When WWE's post SmackDown roundtable discussion show Talking Smack first debuted, few amongst us expected we'd be angrily mourning its inevitable demise. With the company's programming already as saturated as the sheets of a bed-wetting mermaid (and this before the iffy 'advent' of 205 Live!), the last thing most of us had any desire to do was endure another hour of heavily-scripted pretend 'analysis'.
But then The Miz talked the smack out of Daniel Bryan. And things changed.
Suddenly, a show which seemed as necessary to the world as throw pillows was now the source of the hottest angle in WWE. Scripts were filed directly under the heading 'shredder', and stars could let their natural charisma do the work instead of Mail Merge. It was the closest thing to 'real' the product was allowed to be, a refreshing after-dinner mint to the SmackDown main course.
Why Vince McMahon has now decided to scrap Talking Smack, save for post-PPV shows, is a bit of a conundrum. It could be that it's too raw for him - but is he only just realising this now? Perhaps it's a cost-cutting measure? Just how much does a table and some blue chairs cost?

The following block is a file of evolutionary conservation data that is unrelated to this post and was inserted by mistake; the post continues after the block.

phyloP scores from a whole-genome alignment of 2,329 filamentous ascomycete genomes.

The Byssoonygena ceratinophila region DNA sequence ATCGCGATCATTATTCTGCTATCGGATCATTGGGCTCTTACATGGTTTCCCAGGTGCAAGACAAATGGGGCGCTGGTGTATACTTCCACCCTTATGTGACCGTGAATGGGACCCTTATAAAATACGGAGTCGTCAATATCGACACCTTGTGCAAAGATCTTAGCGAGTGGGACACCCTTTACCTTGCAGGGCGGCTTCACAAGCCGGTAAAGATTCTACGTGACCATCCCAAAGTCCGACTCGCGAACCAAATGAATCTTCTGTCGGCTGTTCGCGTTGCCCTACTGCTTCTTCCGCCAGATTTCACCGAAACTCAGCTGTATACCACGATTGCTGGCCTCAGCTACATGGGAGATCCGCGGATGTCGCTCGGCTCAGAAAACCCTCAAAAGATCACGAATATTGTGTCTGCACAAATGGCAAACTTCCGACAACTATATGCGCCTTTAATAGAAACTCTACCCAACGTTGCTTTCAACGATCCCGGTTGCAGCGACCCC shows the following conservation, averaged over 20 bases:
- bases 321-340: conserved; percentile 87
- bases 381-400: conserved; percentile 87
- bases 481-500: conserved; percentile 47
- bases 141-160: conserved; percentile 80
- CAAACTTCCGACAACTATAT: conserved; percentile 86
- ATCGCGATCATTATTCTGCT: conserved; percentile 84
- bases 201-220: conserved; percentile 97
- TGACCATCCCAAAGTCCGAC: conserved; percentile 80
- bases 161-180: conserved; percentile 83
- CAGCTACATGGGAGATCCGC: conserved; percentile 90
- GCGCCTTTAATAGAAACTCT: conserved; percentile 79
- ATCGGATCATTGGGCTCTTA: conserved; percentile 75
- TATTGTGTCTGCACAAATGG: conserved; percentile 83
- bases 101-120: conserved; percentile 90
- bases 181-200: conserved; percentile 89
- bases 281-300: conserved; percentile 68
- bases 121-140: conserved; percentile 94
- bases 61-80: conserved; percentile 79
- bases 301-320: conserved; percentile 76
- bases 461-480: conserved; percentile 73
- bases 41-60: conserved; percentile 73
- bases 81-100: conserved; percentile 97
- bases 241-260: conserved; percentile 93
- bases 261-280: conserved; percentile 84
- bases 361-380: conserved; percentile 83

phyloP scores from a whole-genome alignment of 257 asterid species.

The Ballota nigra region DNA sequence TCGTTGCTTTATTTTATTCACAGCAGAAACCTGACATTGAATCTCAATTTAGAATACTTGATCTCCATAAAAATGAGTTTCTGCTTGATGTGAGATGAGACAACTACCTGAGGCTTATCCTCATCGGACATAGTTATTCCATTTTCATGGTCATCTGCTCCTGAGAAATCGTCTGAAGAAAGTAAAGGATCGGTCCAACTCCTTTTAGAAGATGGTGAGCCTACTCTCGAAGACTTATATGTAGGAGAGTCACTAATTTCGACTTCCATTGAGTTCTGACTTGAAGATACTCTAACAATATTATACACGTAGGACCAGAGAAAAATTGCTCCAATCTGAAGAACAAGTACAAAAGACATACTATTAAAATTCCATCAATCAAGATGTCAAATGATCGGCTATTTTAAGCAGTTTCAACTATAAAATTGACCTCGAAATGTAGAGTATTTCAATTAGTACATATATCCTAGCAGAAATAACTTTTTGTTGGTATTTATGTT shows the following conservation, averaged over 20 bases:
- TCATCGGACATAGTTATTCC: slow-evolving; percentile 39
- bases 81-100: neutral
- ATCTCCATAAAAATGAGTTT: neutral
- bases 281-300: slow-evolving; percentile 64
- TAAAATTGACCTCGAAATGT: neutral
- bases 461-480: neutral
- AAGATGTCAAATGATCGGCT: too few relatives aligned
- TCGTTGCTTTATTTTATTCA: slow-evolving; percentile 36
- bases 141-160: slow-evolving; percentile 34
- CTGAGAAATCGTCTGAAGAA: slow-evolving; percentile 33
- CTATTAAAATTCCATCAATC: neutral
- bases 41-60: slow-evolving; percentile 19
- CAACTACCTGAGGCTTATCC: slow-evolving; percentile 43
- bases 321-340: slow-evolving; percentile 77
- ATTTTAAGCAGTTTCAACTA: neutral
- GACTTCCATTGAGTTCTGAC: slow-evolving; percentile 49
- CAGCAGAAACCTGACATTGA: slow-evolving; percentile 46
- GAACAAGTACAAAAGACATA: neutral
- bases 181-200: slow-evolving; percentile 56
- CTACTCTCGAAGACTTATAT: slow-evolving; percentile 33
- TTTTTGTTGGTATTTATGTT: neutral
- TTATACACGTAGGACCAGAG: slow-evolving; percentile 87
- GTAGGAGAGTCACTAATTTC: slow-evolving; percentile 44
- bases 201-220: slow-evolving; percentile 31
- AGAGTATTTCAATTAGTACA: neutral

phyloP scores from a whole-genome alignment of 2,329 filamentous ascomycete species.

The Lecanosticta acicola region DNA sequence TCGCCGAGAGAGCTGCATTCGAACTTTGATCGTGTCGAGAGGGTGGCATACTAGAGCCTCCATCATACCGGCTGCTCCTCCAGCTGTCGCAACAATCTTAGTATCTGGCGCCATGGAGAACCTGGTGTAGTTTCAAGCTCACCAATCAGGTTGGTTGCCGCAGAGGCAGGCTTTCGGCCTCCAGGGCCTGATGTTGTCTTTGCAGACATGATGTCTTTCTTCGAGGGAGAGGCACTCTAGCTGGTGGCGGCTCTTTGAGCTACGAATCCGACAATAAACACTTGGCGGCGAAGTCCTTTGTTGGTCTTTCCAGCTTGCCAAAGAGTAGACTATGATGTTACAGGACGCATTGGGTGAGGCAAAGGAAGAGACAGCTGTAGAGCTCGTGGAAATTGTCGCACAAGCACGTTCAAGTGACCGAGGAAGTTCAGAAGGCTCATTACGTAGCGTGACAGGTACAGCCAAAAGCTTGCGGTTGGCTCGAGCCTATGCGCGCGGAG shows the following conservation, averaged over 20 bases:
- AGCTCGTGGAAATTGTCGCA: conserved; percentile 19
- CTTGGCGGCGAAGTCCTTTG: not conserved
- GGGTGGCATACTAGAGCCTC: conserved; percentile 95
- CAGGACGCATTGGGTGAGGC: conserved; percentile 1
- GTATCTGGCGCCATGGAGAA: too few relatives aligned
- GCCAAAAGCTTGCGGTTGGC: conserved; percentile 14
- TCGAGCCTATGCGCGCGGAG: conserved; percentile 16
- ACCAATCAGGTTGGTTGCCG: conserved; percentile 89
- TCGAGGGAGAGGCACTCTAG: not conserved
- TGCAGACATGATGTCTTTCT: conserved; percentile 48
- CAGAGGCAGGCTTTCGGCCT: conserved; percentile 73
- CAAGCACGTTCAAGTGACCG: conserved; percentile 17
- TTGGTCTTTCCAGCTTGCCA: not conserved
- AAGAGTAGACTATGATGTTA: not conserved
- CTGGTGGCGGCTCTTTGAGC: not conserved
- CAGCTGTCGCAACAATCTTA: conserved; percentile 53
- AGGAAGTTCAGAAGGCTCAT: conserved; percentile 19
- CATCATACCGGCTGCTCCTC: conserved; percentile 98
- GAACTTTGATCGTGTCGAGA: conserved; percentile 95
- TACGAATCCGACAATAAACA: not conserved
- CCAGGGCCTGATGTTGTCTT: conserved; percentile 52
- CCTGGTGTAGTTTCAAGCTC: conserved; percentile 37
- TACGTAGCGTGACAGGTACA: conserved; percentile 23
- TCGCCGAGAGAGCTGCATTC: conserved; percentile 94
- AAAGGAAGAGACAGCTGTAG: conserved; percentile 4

It's nothing new though; WWE have never been lenient with the axe. If something on TV isn't working in the eyes of the Almighty - whether rightly or wrongly - there's no reprieve from a one-way trip to Archivesville.
Benjamin was born in 1987, and is still not dead. He variously enjoys classical music, old-school adventure games (they're not dead), and walks on the beach (albeit short - asthma, you know).
He's currently trying to compile a comprehensive history of video game music, yet denies accusations that he purposefully targets niche audiences. He's often wrong about these things.